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Rowling's Magic Needs No Spells In 'Career Of Evil'

The third and grisliest mystery from Robert Galbraith, J.K. Rowling's alter ego, opens with a woman's severed leg. "It's not even my size," complains one-legged detective Cormoran Strike when the grim package is delivered to his assistant.

Under the limb are lyrics to Blue Oyster Cult's "Mistress of the Salmon Salt," a song title that Strike's mother, the late, famous supergroupie Leda Strike, had tattooed on herself. The threat is clear: Someone who knows about his past is coming for Strike — and his assistant, golden-haired and meticulous Robin Ellacott, will be the next one to be butchered.

Strike identifies three suspects. Every one is more despicable than the last, outdoing each other with sadism and sexual violence: Strike's junkie, Manson-loving stepfather; a pedophile; and an ex-army man who beat his wife, tied her to the bed and left her for dead. Strike and Robin work to track them down. Meanwhile, the killer stalks Robin, waiting for his chance to get her alone with a knife in a dark alley.

Here at last we get some backstory: the horrific assault that caused Robin to drop out of university; Strike's belief that his stepfather killed his mother; and, finally, an acknowledgment of the romantic tension between them that's lain subterranean through the first two books. Much of the pull of this novel is the relationship between Robin and Strike, the way that two guarded, wounded people gradually come to rely on each other.

Rowling's writing is velvety and fluid, making the book pure pleasure. She's a great builder of worlds: Harry Potter's magical realm, most obviously, but she also evokes the world of rainy modern London — the wet-wool smell of the Tube, the warm and bright pubs — with charm and skill.

Rowling rarely gets credit for being a morally complex novelist because her villains are so villainous and her heroes so heroic. A killer (sinister, snakelike Voldemort; a cannibalistic sociopath waiting in the shadows) goes up against the scarred and orphaned (yet incorruptible!) seeker of truth (Harry; Strike). And, indeed, her portrayal of the killer is chilling, particularly the chapters told from the nameless sociopath's point of view: "Women were so petty, mean, dirty, and small. ... Only when they lay dead and empty in front of you did they become purified, mysterious and even wonderful. They were entirely yours then, unable to argue or struggle or leave, yours to do with whatever you liked."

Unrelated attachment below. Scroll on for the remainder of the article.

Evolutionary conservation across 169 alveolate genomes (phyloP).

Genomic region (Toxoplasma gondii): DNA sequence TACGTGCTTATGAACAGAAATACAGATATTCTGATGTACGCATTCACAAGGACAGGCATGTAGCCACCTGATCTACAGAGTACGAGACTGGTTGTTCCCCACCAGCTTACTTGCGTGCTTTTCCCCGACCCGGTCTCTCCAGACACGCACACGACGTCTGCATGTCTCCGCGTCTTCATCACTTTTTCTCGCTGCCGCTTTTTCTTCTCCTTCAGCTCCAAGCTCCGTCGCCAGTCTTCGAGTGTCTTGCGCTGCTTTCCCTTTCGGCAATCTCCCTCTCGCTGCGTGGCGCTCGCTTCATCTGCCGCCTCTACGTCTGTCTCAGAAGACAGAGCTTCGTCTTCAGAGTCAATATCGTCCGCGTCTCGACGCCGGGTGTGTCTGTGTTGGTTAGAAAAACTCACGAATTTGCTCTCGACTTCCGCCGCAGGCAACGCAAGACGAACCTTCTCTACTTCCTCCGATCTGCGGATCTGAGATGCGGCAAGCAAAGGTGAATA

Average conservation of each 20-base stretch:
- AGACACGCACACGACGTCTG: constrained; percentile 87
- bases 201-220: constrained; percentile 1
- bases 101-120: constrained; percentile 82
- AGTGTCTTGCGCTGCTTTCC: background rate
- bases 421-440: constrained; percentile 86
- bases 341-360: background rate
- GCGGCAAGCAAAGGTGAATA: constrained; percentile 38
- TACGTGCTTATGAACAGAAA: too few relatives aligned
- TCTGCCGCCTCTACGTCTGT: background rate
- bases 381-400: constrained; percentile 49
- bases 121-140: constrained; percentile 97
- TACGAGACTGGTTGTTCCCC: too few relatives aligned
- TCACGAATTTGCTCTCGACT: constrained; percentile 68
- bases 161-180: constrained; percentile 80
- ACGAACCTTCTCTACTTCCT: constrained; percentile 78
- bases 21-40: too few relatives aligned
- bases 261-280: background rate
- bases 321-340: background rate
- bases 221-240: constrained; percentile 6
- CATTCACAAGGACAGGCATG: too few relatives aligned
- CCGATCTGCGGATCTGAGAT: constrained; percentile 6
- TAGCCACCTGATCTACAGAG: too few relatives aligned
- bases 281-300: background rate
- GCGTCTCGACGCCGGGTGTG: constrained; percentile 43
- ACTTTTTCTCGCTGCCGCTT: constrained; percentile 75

But while she loves extraordinary evil, Rowling is just as good at depicting ordinary evil — all of the small ways people can mistreat each other aside from cutting them up and sticking their body parts in the refrigerator. Her cruelest cuts are not for the monsters, but for the bureaucrats and the status seekers, the enablers and the liars: Voldemort is bad, sure, but don't we hate toadlike Dolores Umbridge more?

In Career of Evil, Rowling's moral acumen is reserved not for the killer sucking his fingers clean of blood after the kill, but for characters like Matthew, Robin's fiance, who subtly undermines her, who hates her job for giving her independence and confidence. That's what makes these novels so good: They are clever, tightly plotted mysteries with all of the most pleasurable elements of the genre (good guy, bad guy, clues, twists, murder!), but with stunning emotional and moral shading.

Career of Evil confirms what we already knew: The magic of her earlier books had nothing to do with spells. Rowling's novels are great because they teach us to be kind, to be loyal, and to take care of each other.

Annalisa Quinn is a freelance journalist and critic covering books and culture.

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Annalisa Quinn is a contributing writer, reporter, and literary critic for NPR. She created NPR's Book News column and covers literature and culture for NPR.